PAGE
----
FEC records indicate Rep. Paul Brouns campaign paid him nearly $29,000 in operating expenses/loan interest in 2010.
Broun’s office did not respond to telephone calls or an e-mail for this article.
Freshman Rep. Larry Bucshon loaned his campaign $55,000 in March 2010, which has since been repaid along with $1,500 in interest.
The Indiana Republican did not list the loan on his most recent financial disclosure, which covered January 2009 through April 2010.
“It was an unintentional mistake that has been reconciled and clarified in an amended disclosure form that has been submitted to the Office of the Clerk,” Bucshon spokesman Matthew Ballard said.
Although the details about candidate-funded loans and related payments are publicly available via campaign finance reports, Campaign Legal Center Policy Director Meredith McGehee said omitting such information from personal financial reports is troubling.
“You’re not really getting a full picture of the magnitude of the assets that a Member of Congress or a federal official has,” McGehee said of the financial disclosures. “It is often a tool of those who want to muddy up the picture to keep those pieces in as many places as possible.”
Members offered a variety of explanations for the omissions, and several cited errors on their campaign finance reports, stating that they should have listed a zero percent rate or that they had no intention of paying interest to themselves.
In his most recent campaign finance report filed in January, Rep. Francisco “Quico” Canseco reported outstanding loans worth more than $900,000 from the 2008 election cycle, each with a .05 percent interest rate.
The Texas Republican reported no loans on his most recent financial disclosure report. But a Canseco aide said that the FEC reports were filed in error and that the interest rate on those loans should be zero.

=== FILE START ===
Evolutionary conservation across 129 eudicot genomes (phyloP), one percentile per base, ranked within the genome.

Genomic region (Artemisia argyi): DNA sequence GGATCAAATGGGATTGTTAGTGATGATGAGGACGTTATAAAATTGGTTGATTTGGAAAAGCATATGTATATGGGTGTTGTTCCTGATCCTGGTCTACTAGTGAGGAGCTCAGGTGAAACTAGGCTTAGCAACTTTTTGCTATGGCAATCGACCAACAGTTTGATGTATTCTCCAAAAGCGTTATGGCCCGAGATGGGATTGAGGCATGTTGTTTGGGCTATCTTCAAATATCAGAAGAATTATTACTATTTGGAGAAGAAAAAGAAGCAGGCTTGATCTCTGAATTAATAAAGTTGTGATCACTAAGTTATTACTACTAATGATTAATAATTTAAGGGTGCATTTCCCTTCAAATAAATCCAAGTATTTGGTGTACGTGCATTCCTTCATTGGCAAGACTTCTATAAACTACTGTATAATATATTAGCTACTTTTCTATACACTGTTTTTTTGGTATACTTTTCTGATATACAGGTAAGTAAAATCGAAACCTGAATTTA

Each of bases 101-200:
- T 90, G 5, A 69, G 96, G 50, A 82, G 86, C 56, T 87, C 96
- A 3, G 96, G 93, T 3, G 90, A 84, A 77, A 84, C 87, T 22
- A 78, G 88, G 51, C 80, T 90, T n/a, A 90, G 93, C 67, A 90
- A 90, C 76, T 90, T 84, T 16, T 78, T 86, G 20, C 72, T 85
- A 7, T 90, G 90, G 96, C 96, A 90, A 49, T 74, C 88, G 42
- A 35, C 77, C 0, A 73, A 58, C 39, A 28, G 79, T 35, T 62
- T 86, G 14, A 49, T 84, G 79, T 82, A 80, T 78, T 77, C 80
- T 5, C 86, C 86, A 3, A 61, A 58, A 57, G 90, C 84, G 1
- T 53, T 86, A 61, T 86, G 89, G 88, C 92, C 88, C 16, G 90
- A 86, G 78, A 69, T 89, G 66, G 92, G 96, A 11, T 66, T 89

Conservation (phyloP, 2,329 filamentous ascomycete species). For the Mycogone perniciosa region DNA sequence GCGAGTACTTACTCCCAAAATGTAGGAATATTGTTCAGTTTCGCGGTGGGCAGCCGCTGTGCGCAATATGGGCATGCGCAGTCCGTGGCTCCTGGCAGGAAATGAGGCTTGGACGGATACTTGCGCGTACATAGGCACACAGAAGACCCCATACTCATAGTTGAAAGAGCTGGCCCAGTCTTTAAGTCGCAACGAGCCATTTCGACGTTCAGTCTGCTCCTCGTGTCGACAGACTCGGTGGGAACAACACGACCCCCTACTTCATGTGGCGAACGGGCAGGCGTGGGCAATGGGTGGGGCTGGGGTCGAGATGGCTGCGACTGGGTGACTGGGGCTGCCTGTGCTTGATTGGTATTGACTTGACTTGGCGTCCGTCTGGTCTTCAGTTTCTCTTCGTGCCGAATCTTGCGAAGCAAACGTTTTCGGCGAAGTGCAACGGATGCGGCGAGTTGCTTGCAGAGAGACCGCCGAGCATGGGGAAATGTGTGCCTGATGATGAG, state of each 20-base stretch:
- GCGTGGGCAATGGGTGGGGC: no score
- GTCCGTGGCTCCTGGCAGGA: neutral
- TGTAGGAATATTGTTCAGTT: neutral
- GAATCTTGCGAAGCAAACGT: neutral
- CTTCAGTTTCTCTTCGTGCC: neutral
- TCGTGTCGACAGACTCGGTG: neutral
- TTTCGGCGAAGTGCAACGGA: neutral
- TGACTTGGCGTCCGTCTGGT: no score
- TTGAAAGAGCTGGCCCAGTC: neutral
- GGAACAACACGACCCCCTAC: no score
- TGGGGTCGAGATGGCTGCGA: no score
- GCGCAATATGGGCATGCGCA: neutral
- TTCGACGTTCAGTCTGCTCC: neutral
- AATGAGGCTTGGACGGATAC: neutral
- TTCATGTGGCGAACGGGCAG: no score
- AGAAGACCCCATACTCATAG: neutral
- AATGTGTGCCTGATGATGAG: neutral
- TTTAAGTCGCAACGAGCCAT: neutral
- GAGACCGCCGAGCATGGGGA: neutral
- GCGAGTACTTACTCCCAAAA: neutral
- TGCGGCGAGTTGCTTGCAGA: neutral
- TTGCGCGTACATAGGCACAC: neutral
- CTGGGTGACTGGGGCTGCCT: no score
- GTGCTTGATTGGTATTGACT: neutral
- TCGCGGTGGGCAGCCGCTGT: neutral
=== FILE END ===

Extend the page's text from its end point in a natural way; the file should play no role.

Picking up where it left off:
Members are not required to disclose loans to their campaigns on their annual financial reports if they do not receive interest from the loan.
Rep. Lou Barletta similarly reported nearly $88,000 in outstanding loans from the 2002, 2004 and 2006 cycles, each with interest rates of .0525 percent. The loans did not appear on the Pennsylvania Republican’s most recent personal financial disclosure report.
But Barletta’s campaign manager, Lance Stange, said no interest has accrued on any of the loans and cited the reported interest rates as a “clerical error.”
“Congressman Barletta’s financial disclosure statement is correct as it is written,” Stange said.
Rep. Michael McCaul (R-Texas) also reported making a $500,000 loan to his campaign in September 2009, all but $50,000 of which had been repaid at the end of the 2010 cycle, according to an FEC report filed in January.
Although the interest rate for that loan is listed in the FEC report as “floating,” McCaul spokesman Mike Rosen said, “The McCauls don’t charge interest when they loan money to the campaign.”
Rep. Mike Capuano (D-Mass.) made four loans totaling $90,000 to his now-defunct Senate campaign committee in late 2009. Although each of the loans lists a 4 percent interest rate, they did not appear on his financial disclosure for that year.
“Congressman Capuano properly lists the outstanding loan he personally made to his campaign and lists an interest rate simply because FEC rules require it,” said his spokeswoman, Alison Mills. “He has never intended to pay himself interest, has not done so and will not do so in the future.”
Terri Henderson, 6, center, whose mother is El Salvador, attends a rally with members of Congress at Union Station's Columbus Circle to announce the Restore Opportunity, Strengthen, and Improve the Economy (ROSIE) Act on July 29, 2014. The legislation provides incentives for government contractors to pay a living wage and other benefits that would help low-income workers.